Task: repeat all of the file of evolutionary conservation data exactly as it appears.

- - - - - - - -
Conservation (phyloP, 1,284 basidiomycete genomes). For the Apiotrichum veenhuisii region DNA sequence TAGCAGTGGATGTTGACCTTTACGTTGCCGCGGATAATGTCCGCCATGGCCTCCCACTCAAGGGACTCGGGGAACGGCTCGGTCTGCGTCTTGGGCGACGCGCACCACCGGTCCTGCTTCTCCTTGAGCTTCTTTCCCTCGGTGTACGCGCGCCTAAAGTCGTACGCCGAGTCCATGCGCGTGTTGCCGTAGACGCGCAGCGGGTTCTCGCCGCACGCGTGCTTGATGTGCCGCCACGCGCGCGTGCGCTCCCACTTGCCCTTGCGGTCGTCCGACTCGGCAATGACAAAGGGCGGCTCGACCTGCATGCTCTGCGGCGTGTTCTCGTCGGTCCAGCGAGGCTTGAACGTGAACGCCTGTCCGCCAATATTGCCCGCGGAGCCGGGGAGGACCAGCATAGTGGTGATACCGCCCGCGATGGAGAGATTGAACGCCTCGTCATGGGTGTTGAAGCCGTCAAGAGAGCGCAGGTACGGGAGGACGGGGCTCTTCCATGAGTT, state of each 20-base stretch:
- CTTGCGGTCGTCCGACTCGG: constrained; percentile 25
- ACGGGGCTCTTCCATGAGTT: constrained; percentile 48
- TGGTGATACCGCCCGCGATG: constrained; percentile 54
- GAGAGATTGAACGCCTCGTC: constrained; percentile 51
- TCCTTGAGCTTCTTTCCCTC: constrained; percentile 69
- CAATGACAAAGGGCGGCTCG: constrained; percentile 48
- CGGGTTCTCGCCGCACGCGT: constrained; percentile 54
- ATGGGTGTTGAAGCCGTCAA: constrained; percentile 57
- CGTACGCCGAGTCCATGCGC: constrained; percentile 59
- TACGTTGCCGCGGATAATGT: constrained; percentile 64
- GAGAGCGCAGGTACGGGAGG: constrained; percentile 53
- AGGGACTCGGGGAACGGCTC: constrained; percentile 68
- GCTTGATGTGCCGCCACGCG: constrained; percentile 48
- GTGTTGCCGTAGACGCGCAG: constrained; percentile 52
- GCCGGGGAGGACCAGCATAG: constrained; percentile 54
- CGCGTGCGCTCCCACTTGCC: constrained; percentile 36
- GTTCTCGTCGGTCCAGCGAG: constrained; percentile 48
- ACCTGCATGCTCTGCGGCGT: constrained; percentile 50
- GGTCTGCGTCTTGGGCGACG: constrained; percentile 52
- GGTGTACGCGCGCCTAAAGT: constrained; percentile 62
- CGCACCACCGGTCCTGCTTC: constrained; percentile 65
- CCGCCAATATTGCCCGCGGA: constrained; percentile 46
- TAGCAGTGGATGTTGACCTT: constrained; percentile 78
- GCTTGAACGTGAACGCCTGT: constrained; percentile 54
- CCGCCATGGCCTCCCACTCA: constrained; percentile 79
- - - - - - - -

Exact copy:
Conservation (phyloP, 1,284 basidiomycete genomes). For the Apiotrichum veenhuisii region DNA sequence TAGCAGTGGATGTTGACCTTTACGTTGCCGCGGATAATGTCCGCCATGGCCTCCCACTCAAGGGACTCGGGGAACGGCTCGGTCTGCGTCTTGGGCGACGCGCACCACCGGTCCTGCTTCTCCTTGAGCTTCTTTCCCTCGGTGTACGCGCGCCTAAAGTCGTACGCCGAGTCCATGCGCGTGTTGCCGTAGACGCGCAGCGGGTTCTCGCCGCACGCGTGCTTGATGTGCCGCCACGCGCGCGTGCGCTCCCACTTGCCCTTGCGGTCGTCCGACTCGGCAATGACAAAGGGCGGCTCGACCTGCATGCTCTGCGGCGTGTTCTCGTCGGTCCAGCGAGGCTTGAACGTGAACGCCTGTCCGCCAATATTGCCCGCGGAGCCGGGGAGGACCAGCATAGTGGTGATACCGCCCGCGATGGAGAGATTGAACGCCTCGTCATGGGTGTTGAAGCCGTCAAGAGAGCGCAGGTACGGGAGGACGGGGCTCTTCCATGAGTT, state of each 20-base stretch:
- CTTGCGGTCGTCCGACTCGG: constrained; percentile 25
- ACGGGGCTCTTCCATGAGTT: constrained; percentile 48
- TGGTGATACCGCCCGCGATG: constrained; percentile 54
- GAGAGATTGAACGCCTCGTC: constrained; percentile 51
- TCCTTGAGCTTCTTTCCCTC: constrained; percentile 69
- CAATGACAAAGGGCGGCTCG: constrained; percentile 48
- CGGGTTCTCGCCGCACGCGT: constrained; percentile 54
- ATGGGTGTTGAAGCCGTCAA: constrained; percentile 57
- CGTACGCCGAGTCCATGCGC: constrained; percentile 59
- TACGTTGCCGCGGATAATGT: constrained; percentile 64
- GAGAGCGCAGGTACGGGAGG: constrained; percentile 53
- AGGGACTCGGGGAACGGCTC: constrained; percentile 68
- GCTTGATGTGCCGCCACGCG: constrained; percentile 48
- GTGTTGCCGTAGACGCGCAG: constrained; percentile 52
- GCCGGGGAGGACCAGCATAG: constrained; percentile 54
- CGCGTGCGCTCCCACTTGCC: constrained; percentile 36
- GTTCTCGTCGGTCCAGCGAG: constrained; percentile 48
- ACCTGCATGCTCTGCGGCGT: constrained; percentile 50
- GGTCTGCGTCTTGGGCGACG: constrained; percentile 52
- GGTGTACGCGCGCCTAAAGT: constrained; percentile 62
- CGCACCACCGGTCCTGCTTC: constrained; percentile 65
- CCGCCAATATTGCCCGCGGA: constrained; percentile 46
- TAGCAGTGGATGTTGACCTT: constrained; percentile 78
- GCTTGAACGTGAACGCCTGT: constrained; percentile 54
- CCGCCATGGCCTCCCACTCA: constrained; percentile 79